Certificate Validation Error Upon Trying to Install License


New Member
Jul 3, 2017
Upon attempting to install a Proxmox VE license, I get the following error:

"Invalid response from server: 500 Can't connect to shop.maurer-it.com:443 (certificate verify failed) (500)"
I've attempted working with Proxmox tech support, but they've been quite unhelpful.

My organization proxies connections on port 443 with a middlebox. I suspect, but do not know, that the problem lies here.

When the Proxmox license-verifying client reaches out to shop.maurer-it.com to verify the license I've entered, it receives a certificate issued by my organization's private CA. This is a perfectly valid certificate with a CN of "shop.maurer-it.com", a valid expiration date, a valid "not good before" date, etc. I've got our middlebox's CA certificates installed in OpenSSL (and I did manage to find out from Proxmox tech support that it is the OpenSSL certificate store they use), and I can successfully use OpenSSL to verify certificates issued by our proxy.

I can even use wget to retrieve resources such as https://shop.maurer-it.com/index.php.

My suspicion is that the Proxmox client program that validates Proxmox license keys is using public key pinning (or some other, perhaps proprietary, mechanism). But this is only a suspicion. I've so far been unable to think of anything else that might cause this.

Can anybody confirm or deny if the Proxmox client program that validates license keys uses public key pinning (or some equivalent mechanism)?

What other issues that I've failed to consider could cause the problem I'm experiencing?

In the meantime, I've put in a request with out IT department to whitelist shop.maurer-it.com:443 so that the proxy is bypassed and I get the real certificate for shop.maurer-it.com. This will answer the question for sure. But this takes time since IT has to do a risk assessment. So, I am making inquiries of tech support and of the community to see if I should even be spending my time on this as a potential source of the problem...

Thank you in advance for any information provided.
Am I right that your proxy is doing a man-in-the-middle attack into https traffic and replaces our certificate.?
Yes, our proxy is a MITM that replaces your certificate (though it is done legitimately, not as an attack). The certificate the proxy provides is perfectly valid in terms of all of the usual checks done to validate a certificate. The question is whether or not your client program that reaches out to shop.maurer-it.com to verify license keys will work with such a certificate. Is it checking that the value of the public key is as expected (i.e. public key pinning), is it checking that the issuer is as expected (Let's Encrypt vs. our middlebox), etc.??? If it's making some sort of a check for a MITM and will refuse to operate under those circumstances, that tells me I need to keep pursuing having our IT department whitelist shop.maurer-it.com. But if not, I need to focus my efforts elsewhere...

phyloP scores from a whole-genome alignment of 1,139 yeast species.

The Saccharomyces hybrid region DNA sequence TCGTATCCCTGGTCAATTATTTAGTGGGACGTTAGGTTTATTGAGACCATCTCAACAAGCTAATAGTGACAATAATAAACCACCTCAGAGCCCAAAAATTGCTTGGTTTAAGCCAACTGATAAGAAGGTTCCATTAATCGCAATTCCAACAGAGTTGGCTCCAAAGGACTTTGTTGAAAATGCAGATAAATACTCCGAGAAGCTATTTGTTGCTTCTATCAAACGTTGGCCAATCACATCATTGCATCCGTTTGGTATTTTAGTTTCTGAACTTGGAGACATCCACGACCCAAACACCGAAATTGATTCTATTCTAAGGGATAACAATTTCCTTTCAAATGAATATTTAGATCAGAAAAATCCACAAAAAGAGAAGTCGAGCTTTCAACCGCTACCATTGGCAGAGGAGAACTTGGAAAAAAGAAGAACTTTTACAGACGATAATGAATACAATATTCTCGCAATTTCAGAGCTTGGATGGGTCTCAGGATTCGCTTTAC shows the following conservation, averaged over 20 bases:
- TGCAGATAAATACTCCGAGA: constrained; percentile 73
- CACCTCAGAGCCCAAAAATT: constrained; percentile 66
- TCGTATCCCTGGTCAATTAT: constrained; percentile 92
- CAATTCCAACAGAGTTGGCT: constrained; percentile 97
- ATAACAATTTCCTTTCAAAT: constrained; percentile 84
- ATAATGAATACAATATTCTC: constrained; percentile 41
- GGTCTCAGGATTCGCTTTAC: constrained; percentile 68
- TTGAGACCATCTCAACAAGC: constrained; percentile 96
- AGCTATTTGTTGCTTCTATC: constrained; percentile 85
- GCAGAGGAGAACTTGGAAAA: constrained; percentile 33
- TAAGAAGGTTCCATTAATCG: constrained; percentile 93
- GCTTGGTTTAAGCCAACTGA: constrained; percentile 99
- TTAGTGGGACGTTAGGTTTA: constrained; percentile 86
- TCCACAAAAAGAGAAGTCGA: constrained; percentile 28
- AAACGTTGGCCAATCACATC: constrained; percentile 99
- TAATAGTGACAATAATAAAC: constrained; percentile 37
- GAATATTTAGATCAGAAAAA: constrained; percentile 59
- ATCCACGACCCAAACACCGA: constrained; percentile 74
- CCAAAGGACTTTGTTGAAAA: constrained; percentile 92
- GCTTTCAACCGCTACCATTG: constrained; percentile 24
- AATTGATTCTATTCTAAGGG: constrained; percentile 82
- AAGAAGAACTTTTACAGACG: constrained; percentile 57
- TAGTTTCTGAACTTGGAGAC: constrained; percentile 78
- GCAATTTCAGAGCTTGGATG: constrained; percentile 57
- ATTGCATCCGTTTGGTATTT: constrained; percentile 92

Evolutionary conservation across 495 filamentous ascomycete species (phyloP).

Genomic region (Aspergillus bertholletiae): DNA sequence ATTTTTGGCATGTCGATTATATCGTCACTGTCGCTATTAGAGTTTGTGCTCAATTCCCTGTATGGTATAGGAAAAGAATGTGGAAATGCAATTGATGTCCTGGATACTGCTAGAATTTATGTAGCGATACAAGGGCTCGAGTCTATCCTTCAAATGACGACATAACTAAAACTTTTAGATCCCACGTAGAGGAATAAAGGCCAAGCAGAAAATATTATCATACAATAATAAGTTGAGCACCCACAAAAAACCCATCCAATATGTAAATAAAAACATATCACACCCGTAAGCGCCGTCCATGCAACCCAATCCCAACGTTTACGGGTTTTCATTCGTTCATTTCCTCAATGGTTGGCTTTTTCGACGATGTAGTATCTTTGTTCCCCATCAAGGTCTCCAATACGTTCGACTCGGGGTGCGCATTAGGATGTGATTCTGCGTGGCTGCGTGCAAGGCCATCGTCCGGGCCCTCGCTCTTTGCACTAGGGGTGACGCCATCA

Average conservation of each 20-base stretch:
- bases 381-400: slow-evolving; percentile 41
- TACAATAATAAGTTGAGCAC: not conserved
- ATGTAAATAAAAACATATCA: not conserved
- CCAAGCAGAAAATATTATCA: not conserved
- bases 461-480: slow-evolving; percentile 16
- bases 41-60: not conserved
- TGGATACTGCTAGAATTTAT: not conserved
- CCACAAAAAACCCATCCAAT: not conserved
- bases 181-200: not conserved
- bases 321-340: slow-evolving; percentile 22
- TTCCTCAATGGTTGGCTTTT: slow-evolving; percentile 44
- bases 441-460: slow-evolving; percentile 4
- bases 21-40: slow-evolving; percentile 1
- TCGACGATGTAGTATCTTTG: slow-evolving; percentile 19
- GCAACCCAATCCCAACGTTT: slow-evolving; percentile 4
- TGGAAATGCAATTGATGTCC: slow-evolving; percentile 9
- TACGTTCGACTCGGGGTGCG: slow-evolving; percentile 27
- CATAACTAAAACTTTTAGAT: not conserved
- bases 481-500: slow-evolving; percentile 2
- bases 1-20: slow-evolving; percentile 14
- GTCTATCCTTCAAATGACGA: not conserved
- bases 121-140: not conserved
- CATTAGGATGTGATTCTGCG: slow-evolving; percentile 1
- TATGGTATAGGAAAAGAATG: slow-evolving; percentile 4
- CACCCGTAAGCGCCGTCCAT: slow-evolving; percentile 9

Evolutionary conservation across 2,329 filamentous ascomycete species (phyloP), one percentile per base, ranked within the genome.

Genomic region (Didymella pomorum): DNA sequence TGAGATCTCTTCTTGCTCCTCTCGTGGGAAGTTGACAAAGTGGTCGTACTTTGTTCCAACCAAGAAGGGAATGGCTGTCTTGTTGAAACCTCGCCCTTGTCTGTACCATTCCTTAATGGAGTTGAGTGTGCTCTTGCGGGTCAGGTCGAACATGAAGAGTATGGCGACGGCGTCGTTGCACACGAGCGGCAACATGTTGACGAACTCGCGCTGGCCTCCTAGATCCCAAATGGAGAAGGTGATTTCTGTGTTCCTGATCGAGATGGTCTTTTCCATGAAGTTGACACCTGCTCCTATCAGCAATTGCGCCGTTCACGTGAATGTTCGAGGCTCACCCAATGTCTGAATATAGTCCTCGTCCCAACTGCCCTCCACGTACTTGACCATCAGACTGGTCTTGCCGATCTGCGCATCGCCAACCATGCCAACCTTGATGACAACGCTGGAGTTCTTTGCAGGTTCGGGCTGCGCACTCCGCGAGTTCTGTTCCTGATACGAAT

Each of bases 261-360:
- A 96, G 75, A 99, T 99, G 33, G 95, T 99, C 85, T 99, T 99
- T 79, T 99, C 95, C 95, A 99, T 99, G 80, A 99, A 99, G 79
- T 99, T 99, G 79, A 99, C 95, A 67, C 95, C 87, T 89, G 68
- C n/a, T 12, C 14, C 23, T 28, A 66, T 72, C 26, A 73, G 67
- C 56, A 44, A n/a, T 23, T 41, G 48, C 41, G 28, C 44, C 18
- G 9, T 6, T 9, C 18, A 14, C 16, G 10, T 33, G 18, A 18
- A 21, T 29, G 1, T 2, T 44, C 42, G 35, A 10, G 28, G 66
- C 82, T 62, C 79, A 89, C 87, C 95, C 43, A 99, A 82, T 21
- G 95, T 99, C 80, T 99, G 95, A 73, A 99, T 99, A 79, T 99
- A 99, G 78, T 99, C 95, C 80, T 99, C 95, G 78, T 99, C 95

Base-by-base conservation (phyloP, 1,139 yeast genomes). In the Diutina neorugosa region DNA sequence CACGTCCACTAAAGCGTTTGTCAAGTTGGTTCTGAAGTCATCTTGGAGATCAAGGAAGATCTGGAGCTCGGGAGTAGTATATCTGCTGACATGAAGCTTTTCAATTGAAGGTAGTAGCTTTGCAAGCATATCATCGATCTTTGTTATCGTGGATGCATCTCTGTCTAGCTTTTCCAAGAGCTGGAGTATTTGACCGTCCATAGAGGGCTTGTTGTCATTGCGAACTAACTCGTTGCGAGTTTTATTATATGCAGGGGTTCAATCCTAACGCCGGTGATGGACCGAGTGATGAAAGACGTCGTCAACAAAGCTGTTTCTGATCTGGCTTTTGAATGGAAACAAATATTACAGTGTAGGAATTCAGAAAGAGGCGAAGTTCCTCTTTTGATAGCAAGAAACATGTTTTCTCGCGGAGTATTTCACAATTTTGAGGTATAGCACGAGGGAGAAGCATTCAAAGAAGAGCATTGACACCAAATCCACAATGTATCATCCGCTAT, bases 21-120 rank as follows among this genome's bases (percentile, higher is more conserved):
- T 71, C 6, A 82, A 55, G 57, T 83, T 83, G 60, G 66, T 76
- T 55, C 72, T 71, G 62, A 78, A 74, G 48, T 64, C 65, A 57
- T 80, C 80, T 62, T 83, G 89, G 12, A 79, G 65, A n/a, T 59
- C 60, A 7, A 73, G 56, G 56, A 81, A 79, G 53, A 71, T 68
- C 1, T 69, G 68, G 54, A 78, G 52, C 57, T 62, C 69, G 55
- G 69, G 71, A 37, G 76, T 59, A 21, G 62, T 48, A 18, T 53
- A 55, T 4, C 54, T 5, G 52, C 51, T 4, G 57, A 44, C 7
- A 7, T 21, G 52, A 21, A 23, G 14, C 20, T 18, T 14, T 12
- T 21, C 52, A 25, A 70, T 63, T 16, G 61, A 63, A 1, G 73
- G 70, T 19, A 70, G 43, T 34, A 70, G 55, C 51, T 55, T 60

no, there are no such checks in our code (it should rely on the stock ca-certificates and SAN/CN matching).

please double check you have correctly installed your MITM-box' CA/root certificate on the PVE host (see "man update-ca-certificates", it does not need to be stored in /etc/ssl/certs, but it needs to be correctly part of the file ca-certificates.crt which is generated by update-ca-certificates!), and that the hostname in the generated certificate is really correct. also note that the request is a POST not a GET, might make a difference for your box.
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Ahhh, there we go.

I had the hash symlinks in /etc/ssl/certs (irrelevant for this case, but needed for unrelated HTTPS operations), but update-ca-certificates had not put the certs in ca-certificates.txt. This occurred because I missed the requirement that the certificates be placed in /usr/local/share/ca-certificates with a *.crt* extension. (The certs are stored as *.pem* files in /share/CA_Certs. I have symlinks to the certs in /usr/local/share/ca-certificates. But I had the symlinks named with .pem since they're pointing to .pem. Changing the link names to .crt fixed the problem.)

I have successfully installed the license, and, after shutting down all VMs / containers, I have successfully performed an apt-get update and an apt-get upgrade against the Proxmox enterprise repository (and, of course, the Debian repositories).

Upon reboot, I found that the containers would start but that my two Debian VMs would not.

In any case, that's a separate issue. This thread's issue has been addressed. I don't see a button to explicitly close the thread, but I will "Like" your response and consider the thread closed. I will also close the corresponding ticket on the customer portal.

If I can't solve the issue of the VMs not booting, I'll open another forum thread. I won't open a ticket on the customer portal because this now goes beyond the scope of a community license--installing the license and upgrading against the enterprise repository.

Thank you *very much* for your assistance!


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